Coping with an Unrequited Love {of Travel}

by Adrienne Garrison / Dec 03, 2014 / 0 comments

The summer before last, my husband and I were smiled upon by the travel gods with an uninterrupted 5 weeks of coinciding vacation time. (Cue angelic choir.) We knew over a year in advance that we would have the entire month of July free for travel and began saving in October, booked our flights in February, and spent hundreds of hours planning in order to make the most of our three weeks in Europe.


Torc Waterfall, Ireland. From Coping with an Unrequited Love {of Travel}

Torc waterfall, Ireland


I learned so much about travel, managing my expectations, and the depth of my husband's patience and love for me on that trip. When we returned, I printed our pictures from Instagram and created a photo collage in our dining area that we gaze at with starry eyes and reminisce. Isn't hindsight the ultimate pink-tinged perspective?


Paris! From Coping with an Unrequited Love {of Travel}

Picnicking on Champ de Mars, Paris


Very quickly I realized that I hadn't quenched a thirst for travel so much as ignited a burning passion. But traveling abroad is not in the cards for us at the moment, so I've learned some coping mechanisms to quell the desire (at least for a moment).


Vernazza, Italy. From Coping with an Unrequited Love {of Travel}

View of Vernazza, Italy


1.    Travel vicariously through podcasts

I began listening to Rick Steve's while planning our trip to Europe. I had been given Europe Through the Back Door and decided to tune in to his weekly chat with local travel guides across the world. What isn't to love about hearing native experts speak to the countless amazing treasures to be uncovered across the globe? And I've always been a sucker for accents.

More recently, I've begun tuning into Extra Pack of Peanuts, which seems to gather more travel wisdom and money saving ideas than detailing specific locations. In a recent podcast, they discuss finding the "sweet spot" in travel between time, money, and comfort.


2.    Connect with other travel junkies online

My ultimate blogger crush, Gal Meets Glam (a fashion blogger), was recently on a month long tour of Europe. Sometimes visiting travel blogs when you can't travel is a little like walking into a bakery when you're cutting carbs. Cruel and unusual. But, years ago when I was stuck in a dorm room, I spent countless hours flipping through Domino magazines and home design books; I credit this time to developing my taste in home decor. By feasting my eyes on amazing travel photos, I am narrowing down my travel wish list so that when I do get to globe trot, I'll know right where I want to land.

I'm still looking for more travel blogs and haven't fastened on to very many, but do sometimes enjoy: and others (rec's appreciated!).


Coping with an Unrequited Love {of Travel}


3.    Take microadventures

Something within driving distance of your back door, something exciting, new, unexpected, and waiting to be discovered. I will admit that we are located in the perfect area to fulfill these requirements with the Sierras and the Pacific just a few hours away, but even growing up in rural Indiana, there were extraordinary gems to find. Read more about my West Coast microadventures here.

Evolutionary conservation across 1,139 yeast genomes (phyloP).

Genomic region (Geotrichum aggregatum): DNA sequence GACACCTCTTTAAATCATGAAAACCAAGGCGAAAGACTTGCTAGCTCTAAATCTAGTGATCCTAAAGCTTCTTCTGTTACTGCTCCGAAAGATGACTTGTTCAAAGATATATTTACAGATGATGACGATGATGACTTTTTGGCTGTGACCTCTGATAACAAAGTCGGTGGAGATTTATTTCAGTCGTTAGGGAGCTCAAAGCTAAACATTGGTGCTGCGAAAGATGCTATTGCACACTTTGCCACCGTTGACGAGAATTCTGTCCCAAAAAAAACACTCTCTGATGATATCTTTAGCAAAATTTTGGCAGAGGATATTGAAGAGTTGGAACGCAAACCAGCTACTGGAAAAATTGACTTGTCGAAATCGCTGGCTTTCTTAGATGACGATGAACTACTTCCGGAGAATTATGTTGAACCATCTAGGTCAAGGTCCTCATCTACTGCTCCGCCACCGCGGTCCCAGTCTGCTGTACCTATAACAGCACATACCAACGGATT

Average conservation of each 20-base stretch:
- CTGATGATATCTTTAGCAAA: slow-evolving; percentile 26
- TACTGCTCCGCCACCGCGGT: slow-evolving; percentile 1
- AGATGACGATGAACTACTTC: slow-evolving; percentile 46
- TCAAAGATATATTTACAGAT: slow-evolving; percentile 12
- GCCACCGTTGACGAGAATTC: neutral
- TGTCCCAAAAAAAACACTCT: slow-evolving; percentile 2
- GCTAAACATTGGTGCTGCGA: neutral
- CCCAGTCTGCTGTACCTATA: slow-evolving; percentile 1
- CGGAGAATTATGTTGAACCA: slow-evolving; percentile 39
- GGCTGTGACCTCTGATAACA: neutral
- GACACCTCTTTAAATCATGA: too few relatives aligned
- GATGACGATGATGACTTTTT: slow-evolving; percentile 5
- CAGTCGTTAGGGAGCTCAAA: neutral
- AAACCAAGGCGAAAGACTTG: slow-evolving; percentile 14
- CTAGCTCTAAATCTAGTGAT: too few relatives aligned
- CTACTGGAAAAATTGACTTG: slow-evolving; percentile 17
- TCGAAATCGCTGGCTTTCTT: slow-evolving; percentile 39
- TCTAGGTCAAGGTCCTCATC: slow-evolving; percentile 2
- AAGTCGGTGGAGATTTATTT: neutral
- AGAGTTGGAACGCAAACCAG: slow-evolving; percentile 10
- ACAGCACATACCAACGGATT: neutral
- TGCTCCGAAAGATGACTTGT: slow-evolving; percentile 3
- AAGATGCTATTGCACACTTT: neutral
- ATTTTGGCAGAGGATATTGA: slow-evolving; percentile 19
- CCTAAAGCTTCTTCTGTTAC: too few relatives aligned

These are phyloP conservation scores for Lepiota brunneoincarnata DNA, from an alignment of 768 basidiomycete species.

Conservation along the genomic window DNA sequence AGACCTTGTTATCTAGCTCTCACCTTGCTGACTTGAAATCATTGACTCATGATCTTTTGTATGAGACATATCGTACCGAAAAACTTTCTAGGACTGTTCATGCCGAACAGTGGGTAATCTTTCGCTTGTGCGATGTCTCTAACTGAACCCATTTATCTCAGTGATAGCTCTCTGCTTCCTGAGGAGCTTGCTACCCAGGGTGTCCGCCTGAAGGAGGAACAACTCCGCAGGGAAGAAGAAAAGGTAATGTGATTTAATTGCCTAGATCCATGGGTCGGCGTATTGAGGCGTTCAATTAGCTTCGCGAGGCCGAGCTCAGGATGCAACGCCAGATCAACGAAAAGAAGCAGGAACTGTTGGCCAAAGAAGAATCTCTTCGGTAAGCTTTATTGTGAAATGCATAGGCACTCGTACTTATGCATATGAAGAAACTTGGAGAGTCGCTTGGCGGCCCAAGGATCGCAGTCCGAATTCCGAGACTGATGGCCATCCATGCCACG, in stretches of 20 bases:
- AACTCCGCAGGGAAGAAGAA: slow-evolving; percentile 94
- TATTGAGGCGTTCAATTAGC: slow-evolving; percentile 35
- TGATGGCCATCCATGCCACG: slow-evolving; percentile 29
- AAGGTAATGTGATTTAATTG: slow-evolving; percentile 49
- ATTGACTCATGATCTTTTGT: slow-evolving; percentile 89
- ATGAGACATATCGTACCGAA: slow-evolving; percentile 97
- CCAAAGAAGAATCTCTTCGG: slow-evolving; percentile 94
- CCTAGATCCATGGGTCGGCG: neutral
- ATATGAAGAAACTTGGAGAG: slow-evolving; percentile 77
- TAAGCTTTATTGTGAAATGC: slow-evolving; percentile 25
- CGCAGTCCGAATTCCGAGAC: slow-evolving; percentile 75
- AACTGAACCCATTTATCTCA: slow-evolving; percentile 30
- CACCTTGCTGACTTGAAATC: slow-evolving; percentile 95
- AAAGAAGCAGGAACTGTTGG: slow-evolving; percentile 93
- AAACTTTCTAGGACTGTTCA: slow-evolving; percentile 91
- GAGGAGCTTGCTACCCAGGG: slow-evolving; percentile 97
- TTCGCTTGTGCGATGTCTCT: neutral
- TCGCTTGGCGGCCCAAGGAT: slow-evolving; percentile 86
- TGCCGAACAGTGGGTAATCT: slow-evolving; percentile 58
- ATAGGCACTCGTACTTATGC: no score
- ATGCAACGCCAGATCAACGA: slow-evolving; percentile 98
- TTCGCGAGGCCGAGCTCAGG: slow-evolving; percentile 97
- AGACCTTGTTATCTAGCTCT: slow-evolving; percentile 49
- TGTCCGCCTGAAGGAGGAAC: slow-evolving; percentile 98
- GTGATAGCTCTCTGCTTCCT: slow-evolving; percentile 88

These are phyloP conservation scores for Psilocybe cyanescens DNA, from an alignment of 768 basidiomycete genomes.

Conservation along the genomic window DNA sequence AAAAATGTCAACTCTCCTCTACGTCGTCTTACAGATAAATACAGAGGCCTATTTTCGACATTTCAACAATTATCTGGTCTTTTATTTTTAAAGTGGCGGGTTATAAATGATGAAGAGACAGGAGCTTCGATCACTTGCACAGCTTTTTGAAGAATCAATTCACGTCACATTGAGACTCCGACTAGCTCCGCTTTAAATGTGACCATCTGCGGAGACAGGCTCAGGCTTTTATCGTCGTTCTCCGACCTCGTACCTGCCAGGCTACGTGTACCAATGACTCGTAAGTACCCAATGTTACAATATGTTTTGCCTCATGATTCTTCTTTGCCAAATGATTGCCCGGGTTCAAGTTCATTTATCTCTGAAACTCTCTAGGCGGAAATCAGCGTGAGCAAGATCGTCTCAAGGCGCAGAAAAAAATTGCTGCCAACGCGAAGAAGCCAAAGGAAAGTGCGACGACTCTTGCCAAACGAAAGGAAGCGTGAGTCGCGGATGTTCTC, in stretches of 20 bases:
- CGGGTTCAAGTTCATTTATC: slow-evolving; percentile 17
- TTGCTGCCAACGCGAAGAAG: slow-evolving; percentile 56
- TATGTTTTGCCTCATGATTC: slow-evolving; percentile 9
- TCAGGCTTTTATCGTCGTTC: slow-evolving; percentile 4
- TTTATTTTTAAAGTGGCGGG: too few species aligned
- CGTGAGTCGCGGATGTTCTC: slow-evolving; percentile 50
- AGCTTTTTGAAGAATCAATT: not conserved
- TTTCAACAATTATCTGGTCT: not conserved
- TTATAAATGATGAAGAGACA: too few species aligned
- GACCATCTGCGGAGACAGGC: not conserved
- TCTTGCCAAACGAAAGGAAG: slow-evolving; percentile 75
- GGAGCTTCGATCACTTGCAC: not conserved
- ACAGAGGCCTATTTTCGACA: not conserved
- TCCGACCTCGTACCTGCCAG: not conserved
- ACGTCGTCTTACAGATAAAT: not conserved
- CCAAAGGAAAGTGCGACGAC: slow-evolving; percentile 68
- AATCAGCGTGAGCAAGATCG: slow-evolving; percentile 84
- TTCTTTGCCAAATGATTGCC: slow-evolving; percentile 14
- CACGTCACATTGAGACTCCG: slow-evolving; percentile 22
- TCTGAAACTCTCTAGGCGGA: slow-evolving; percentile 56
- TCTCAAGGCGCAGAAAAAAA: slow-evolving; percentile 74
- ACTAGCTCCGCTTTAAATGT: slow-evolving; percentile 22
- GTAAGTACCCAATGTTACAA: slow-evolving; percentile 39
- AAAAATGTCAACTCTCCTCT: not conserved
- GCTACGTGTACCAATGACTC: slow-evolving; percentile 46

4.    Surround yourself with others who love to travel

Few things make me light up more than swapping travel stories (or even better, tips!). Make a point of leaning in to those pauses in conversation to ask if they've been anywhere interesting in the last few years. You'll be surprised at the adventures that the people you encounter in everyday life have had and can share with you if you only ask.


5. Finally, analyze your barriers to travel and work to break them down.

Is it money? Simply google the phrase "how to save for travel" and you will find a multitude of inspiring posts by people who worked minimum wage jobs and made small daily sacrifices that amounted to a few months abroad. It has a lot to do with getting creative and prioritizing travel above all other expenditures. (Maybe you need to ask yourself, do you really want to travel, or are you all talk?)

Is it time? I don't know what to say, friend, aside from the fact that we only get so much. I understand that some of us are locked into schooling or jobs that we love, but take advantage of the seams between one project and the next and extend them. If you're truly an asset, they are investing in you by allowing you to feed the other dimensions of yourself.

Is it love? This happens to be my exact predicament. As an educator, I am gifted with several weeks off a year, but my husband is currently in a four-year medical residency and cannot arrange time off for traveling abroad. I'm slowly but surely opening my mind to the possibility of solo travel. It hasn't so much been the fear of traveling alone (I'm quite independent, thank-you-very-much) as the guilt of consuming our resources and having an amazing experience without him.

So there you have it, my time-tested methods for coping with travel envy.


How do you deal when your love for travel is a long-distance relationship?


London! From Coping with an Unrequited Love {of Travel}

London from St. Paul's




Adrienne Garrison, the West Coast Editor for Wandering Educators, is an avid reader, hiker and foodie living in Central California at the base of the Sierras. She jumps at any opportunity to explore the West Coast and the wide world beyond. Adrienne is also a primary years educator in an international baccalaureate program and enjoys sparking children's curiosity and reading books aloud in a variety of voices. For vicarious travel opportunities in living color, visit her blog at



All photos courtesy and copyright Adrienne Garrison